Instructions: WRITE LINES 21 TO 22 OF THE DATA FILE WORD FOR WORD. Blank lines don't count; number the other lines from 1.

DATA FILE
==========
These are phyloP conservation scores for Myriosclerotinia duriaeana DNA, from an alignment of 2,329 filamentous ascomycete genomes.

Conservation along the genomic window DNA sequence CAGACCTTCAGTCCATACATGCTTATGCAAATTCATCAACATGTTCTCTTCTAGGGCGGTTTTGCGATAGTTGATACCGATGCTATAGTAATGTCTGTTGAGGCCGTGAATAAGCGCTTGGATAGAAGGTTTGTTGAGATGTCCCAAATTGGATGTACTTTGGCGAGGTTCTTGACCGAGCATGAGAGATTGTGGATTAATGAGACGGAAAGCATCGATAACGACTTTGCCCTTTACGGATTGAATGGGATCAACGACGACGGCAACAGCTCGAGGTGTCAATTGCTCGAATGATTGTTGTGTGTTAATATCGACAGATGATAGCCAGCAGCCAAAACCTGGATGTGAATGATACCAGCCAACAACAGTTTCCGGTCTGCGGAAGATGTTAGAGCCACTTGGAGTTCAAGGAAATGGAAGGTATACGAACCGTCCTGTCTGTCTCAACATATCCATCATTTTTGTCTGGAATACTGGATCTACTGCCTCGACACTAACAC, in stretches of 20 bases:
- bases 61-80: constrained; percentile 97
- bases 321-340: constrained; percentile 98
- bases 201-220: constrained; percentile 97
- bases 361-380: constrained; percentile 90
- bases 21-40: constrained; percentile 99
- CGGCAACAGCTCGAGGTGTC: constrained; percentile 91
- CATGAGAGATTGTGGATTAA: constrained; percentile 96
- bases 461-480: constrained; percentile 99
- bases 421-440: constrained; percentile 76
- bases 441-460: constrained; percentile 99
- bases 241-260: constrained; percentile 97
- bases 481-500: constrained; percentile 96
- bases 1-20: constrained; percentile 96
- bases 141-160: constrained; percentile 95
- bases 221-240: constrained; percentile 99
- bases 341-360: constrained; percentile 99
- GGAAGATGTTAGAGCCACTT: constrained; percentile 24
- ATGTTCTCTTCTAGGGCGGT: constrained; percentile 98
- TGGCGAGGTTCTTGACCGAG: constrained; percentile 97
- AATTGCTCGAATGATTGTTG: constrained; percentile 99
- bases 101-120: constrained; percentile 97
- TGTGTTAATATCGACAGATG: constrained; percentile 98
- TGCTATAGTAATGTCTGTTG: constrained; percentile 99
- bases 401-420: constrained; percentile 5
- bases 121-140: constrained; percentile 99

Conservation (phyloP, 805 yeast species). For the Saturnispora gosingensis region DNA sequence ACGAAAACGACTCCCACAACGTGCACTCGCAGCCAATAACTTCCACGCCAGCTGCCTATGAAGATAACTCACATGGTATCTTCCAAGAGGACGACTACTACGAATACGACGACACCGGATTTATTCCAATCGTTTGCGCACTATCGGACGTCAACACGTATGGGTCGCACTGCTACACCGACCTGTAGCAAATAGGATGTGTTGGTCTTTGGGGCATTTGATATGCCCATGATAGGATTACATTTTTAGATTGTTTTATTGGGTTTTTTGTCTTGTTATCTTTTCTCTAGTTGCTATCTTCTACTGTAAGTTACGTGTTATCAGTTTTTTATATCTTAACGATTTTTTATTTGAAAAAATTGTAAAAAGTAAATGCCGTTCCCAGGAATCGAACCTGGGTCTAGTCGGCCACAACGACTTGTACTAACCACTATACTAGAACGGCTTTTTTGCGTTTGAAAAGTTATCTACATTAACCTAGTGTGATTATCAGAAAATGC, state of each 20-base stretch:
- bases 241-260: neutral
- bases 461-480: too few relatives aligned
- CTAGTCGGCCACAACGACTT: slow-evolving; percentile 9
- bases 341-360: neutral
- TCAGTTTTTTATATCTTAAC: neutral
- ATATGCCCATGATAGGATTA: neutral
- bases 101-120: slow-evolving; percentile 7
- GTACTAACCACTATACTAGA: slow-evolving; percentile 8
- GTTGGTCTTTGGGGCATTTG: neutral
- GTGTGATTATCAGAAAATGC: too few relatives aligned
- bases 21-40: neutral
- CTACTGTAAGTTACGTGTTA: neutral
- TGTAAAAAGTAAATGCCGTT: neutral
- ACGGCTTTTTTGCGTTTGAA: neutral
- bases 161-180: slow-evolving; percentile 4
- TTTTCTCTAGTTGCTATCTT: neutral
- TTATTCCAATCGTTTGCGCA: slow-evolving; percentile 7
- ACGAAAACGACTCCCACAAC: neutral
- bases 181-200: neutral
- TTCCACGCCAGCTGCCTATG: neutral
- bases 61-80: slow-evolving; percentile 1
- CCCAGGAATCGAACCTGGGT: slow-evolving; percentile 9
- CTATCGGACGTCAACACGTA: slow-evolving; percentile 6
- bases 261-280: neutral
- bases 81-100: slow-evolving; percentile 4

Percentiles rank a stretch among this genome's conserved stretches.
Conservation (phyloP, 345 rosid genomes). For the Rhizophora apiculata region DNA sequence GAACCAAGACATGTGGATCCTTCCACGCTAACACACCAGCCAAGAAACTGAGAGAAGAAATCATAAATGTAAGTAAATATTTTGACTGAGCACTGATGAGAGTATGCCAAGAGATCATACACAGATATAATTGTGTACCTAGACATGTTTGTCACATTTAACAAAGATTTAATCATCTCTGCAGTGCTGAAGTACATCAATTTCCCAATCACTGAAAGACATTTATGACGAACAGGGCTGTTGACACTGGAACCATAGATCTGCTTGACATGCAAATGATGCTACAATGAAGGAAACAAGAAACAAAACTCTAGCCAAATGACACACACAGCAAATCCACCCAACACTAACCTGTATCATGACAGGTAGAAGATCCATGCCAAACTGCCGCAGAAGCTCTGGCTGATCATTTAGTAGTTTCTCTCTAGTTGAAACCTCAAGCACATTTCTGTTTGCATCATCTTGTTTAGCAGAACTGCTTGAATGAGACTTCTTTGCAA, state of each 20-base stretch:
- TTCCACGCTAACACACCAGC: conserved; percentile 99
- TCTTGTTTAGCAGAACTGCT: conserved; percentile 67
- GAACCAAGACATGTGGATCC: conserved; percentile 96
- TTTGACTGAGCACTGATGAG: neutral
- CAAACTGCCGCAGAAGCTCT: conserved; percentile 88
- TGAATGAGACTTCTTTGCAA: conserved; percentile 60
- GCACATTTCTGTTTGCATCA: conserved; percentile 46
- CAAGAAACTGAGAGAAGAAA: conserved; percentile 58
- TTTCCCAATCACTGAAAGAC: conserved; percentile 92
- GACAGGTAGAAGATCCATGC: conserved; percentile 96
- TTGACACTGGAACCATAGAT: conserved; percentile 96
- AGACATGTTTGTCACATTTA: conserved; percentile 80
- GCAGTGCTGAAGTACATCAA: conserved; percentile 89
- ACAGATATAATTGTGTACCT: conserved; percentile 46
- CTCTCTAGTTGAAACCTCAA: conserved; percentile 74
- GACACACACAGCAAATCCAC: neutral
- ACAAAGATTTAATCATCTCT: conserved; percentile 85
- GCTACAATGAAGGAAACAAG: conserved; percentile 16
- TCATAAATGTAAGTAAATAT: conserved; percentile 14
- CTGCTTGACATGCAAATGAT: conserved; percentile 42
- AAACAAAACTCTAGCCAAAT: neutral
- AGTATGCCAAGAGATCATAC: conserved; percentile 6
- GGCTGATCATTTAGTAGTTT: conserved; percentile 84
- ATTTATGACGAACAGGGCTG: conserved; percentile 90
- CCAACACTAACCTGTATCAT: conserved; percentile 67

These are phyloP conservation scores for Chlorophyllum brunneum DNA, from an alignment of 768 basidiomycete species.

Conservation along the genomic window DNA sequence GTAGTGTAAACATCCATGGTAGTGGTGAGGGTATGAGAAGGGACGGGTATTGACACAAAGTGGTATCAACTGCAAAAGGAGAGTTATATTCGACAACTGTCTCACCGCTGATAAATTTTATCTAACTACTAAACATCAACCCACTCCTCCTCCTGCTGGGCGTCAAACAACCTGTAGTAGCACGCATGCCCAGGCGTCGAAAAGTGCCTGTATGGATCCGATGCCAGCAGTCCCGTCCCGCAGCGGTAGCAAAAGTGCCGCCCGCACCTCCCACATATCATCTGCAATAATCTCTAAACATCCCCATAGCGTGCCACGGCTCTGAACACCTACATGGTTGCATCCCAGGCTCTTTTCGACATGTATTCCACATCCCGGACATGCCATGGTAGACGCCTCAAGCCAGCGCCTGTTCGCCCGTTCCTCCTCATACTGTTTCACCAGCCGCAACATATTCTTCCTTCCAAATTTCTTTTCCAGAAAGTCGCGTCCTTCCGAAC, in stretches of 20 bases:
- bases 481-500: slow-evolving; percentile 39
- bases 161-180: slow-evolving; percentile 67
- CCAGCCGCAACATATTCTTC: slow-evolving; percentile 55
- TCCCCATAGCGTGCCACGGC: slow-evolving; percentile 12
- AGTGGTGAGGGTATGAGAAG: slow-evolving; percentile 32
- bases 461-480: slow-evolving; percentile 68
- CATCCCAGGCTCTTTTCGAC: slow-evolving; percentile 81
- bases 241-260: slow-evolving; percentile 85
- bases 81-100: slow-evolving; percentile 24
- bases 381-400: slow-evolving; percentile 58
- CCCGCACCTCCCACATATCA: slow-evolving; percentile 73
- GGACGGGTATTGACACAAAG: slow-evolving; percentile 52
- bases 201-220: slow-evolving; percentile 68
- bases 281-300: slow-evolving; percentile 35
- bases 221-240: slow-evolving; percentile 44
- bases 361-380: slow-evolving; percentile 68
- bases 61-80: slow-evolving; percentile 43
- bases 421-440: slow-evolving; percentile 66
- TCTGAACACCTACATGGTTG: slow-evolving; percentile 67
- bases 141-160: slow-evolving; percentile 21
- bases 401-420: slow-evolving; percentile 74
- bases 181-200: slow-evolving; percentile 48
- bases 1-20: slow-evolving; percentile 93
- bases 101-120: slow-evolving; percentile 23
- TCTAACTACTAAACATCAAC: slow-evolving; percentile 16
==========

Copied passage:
- TGGCGAGGTTCTTGACCGAG: constrained; percentile 97
- AATTGCTCGAATGATTGTTG: constrained; percentile 99